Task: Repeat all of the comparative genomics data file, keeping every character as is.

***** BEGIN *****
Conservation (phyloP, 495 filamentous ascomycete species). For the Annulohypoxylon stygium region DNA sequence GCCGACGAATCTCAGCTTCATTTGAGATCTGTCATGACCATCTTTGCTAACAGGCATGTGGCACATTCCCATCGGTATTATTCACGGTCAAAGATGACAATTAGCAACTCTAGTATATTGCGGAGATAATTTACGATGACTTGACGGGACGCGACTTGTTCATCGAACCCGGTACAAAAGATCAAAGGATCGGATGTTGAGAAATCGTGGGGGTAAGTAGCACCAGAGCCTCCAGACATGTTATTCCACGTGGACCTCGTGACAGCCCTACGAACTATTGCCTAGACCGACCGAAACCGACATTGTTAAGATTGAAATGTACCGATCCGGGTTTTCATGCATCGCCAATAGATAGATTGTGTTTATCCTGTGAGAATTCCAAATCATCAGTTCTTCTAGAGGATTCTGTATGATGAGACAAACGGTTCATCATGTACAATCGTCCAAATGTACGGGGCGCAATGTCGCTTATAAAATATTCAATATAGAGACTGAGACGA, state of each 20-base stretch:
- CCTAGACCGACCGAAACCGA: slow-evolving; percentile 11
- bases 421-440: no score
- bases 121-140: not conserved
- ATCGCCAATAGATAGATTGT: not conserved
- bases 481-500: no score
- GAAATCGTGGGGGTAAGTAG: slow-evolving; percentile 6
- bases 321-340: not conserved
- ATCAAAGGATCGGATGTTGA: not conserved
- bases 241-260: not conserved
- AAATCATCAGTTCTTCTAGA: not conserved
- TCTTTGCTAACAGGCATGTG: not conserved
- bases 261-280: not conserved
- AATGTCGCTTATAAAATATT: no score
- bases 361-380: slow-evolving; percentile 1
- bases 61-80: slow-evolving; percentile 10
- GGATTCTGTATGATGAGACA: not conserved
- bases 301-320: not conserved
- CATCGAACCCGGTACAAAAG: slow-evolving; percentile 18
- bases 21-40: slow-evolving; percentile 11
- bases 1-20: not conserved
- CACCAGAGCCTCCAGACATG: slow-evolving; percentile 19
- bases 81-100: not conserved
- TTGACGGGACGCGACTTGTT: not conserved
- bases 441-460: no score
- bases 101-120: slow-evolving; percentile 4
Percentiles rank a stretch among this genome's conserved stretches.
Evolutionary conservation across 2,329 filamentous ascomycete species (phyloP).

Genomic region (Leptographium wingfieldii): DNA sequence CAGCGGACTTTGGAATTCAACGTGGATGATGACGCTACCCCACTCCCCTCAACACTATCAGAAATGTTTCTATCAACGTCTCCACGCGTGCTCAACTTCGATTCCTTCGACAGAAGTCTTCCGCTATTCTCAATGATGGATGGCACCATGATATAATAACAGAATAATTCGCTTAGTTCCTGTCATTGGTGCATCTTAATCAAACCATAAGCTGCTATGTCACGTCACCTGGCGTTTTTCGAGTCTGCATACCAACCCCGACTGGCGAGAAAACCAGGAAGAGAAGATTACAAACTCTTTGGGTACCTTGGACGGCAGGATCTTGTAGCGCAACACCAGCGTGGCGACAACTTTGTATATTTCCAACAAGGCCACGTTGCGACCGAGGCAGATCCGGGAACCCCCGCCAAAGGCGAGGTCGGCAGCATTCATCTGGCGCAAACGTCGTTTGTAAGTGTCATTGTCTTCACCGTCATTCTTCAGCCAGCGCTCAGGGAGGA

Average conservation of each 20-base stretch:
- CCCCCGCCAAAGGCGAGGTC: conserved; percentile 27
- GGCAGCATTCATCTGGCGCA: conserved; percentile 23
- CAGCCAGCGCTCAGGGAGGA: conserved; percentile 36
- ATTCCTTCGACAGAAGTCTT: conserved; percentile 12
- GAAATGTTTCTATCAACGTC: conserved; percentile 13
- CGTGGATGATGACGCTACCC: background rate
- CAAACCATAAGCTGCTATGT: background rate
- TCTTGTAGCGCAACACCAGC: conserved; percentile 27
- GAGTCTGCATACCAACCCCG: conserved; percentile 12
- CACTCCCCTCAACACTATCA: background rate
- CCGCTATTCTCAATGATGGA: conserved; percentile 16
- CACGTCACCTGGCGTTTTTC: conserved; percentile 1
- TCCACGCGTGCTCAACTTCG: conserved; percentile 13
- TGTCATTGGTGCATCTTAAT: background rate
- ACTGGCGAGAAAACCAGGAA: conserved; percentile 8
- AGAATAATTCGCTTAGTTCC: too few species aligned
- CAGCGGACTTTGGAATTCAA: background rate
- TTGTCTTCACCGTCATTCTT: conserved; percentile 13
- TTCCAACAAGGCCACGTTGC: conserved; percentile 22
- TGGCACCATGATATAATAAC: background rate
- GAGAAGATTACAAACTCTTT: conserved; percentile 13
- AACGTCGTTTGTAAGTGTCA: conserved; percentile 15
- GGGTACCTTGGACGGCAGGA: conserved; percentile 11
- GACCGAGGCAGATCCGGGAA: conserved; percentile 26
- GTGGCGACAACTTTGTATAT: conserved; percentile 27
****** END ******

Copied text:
Conservation (phyloP, 495 filamentous ascomycete species). For the Annulohypoxylon stygium region DNA sequence GCCGACGAATCTCAGCTTCATTTGAGATCTGTCATGACCATCTTTGCTAACAGGCATGTGGCACATTCCCATCGGTATTATTCACGGTCAAAGATGACAATTAGCAACTCTAGTATATTGCGGAGATAATTTACGATGACTTGACGGGACGCGACTTGTTCATCGAACCCGGTACAAAAGATCAAAGGATCGGATGTTGAGAAATCGTGGGGGTAAGTAGCACCAGAGCCTCCAGACATGTTATTCCACGTGGACCTCGTGACAGCCCTACGAACTATTGCCTAGACCGACCGAAACCGACATTGTTAAGATTGAAATGTACCGATCCGGGTTTTCATGCATCGCCAATAGATAGATTGTGTTTATCCTGTGAGAATTCCAAATCATCAGTTCTTCTAGAGGATTCTGTATGATGAGACAAACGGTTCATCATGTACAATCGTCCAAATGTACGGGGCGCAATGTCGCTTATAAAATATTCAATATAGAGACTGAGACGA, state of each 20-base stretch:
- CCTAGACCGACCGAAACCGA: slow-evolving; percentile 11
- bases 421-440: no score
- bases 121-140: not conserved
- ATCGCCAATAGATAGATTGT: not conserved
- bases 481-500: no score
- GAAATCGTGGGGGTAAGTAG: slow-evolving; percentile 6
- bases 321-340: not conserved
- ATCAAAGGATCGGATGTTGA: not conserved
- bases 241-260: not conserved
- AAATCATCAGTTCTTCTAGA: not conserved
- TCTTTGCTAACAGGCATGTG: not conserved
- bases 261-280: not conserved
- AATGTCGCTTATAAAATATT: no score
- bases 361-380: slow-evolving; percentile 1
- bases 61-80: slow-evolving; percentile 10
- GGATTCTGTATGATGAGACA: not conserved
- bases 301-320: not conserved
- CATCGAACCCGGTACAAAAG: slow-evolving; percentile 18
- bases 21-40: slow-evolving; percentile 11
- bases 1-20: not conserved
- CACCAGAGCCTCCAGACATG: slow-evolving; percentile 19
- bases 81-100: not conserved
- TTGACGGGACGCGACTTGTT: not conserved
- bases 441-460: no score
- bases 101-120: slow-evolving; percentile 4
Percentiles rank a stretch among this genome's conserved stretches.
Evolutionary conservation across 2,329 filamentous ascomycete species (phyloP).

Genomic region (Leptographium wingfieldii): DNA sequence CAGCGGACTTTGGAATTCAACGTGGATGATGACGCTACCCCACTCCCCTCAACACTATCAGAAATGTTTCTATCAACGTCTCCACGCGTGCTCAACTTCGATTCCTTCGACAGAAGTCTTCCGCTATTCTCAATGATGGATGGCACCATGATATAATAACAGAATAATTCGCTTAGTTCCTGTCATTGGTGCATCTTAATCAAACCATAAGCTGCTATGTCACGTCACCTGGCGTTTTTCGAGTCTGCATACCAACCCCGACTGGCGAGAAAACCAGGAAGAGAAGATTACAAACTCTTTGGGTACCTTGGACGGCAGGATCTTGTAGCGCAACACCAGCGTGGCGACAACTTTGTATATTTCCAACAAGGCCACGTTGCGACCGAGGCAGATCCGGGAACCCCCGCCAAAGGCGAGGTCGGCAGCATTCATCTGGCGCAAACGTCGTTTGTAAGTGTCATTGTCTTCACCGTCATTCTTCAGCCAGCGCTCAGGGAGGA

Average conservation of each 20-base stretch:
- CCCCCGCCAAAGGCGAGGTC: conserved; percentile 27
- GGCAGCATTCATCTGGCGCA: conserved; percentile 23
- CAGCCAGCGCTCAGGGAGGA: conserved; percentile 36
- ATTCCTTCGACAGAAGTCTT: conserved; percentile 12
- GAAATGTTTCTATCAACGTC: conserved; percentile 13
- CGTGGATGATGACGCTACCC: background rate
- CAAACCATAAGCTGCTATGT: background rate
- TCTTGTAGCGCAACACCAGC: conserved; percentile 27
- GAGTCTGCATACCAACCCCG: conserved; percentile 12
- CACTCCCCTCAACACTATCA: background rate
- CCGCTATTCTCAATGATGGA: conserved; percentile 16
- CACGTCACCTGGCGTTTTTC: conserved; percentile 1
- TCCACGCGTGCTCAACTTCG: conserved; percentile 13
- TGTCATTGGTGCATCTTAAT: background rate
- ACTGGCGAGAAAACCAGGAA: conserved; percentile 8
- AGAATAATTCGCTTAGTTCC: too few species aligned
- CAGCGGACTTTGGAATTCAA: background rate
- TTGTCTTCACCGTCATTCTT: conserved; percentile 13
- TTCCAACAAGGCCACGTTGC: conserved; percentile 22
- TGGCACCATGATATAATAAC: background rate
- GAGAAGATTACAAACTCTTT: conserved; percentile 13
- AACGTCGTTTGTAAGTGTCA: conserved; percentile 15
- GGGTACCTTGGACGGCAGGA: conserved; percentile 11
- GACCGAGGCAGATCCGGGAA: conserved; percentile 26
- GTGGCGACAACTTTGTATAT: conserved; percentile 27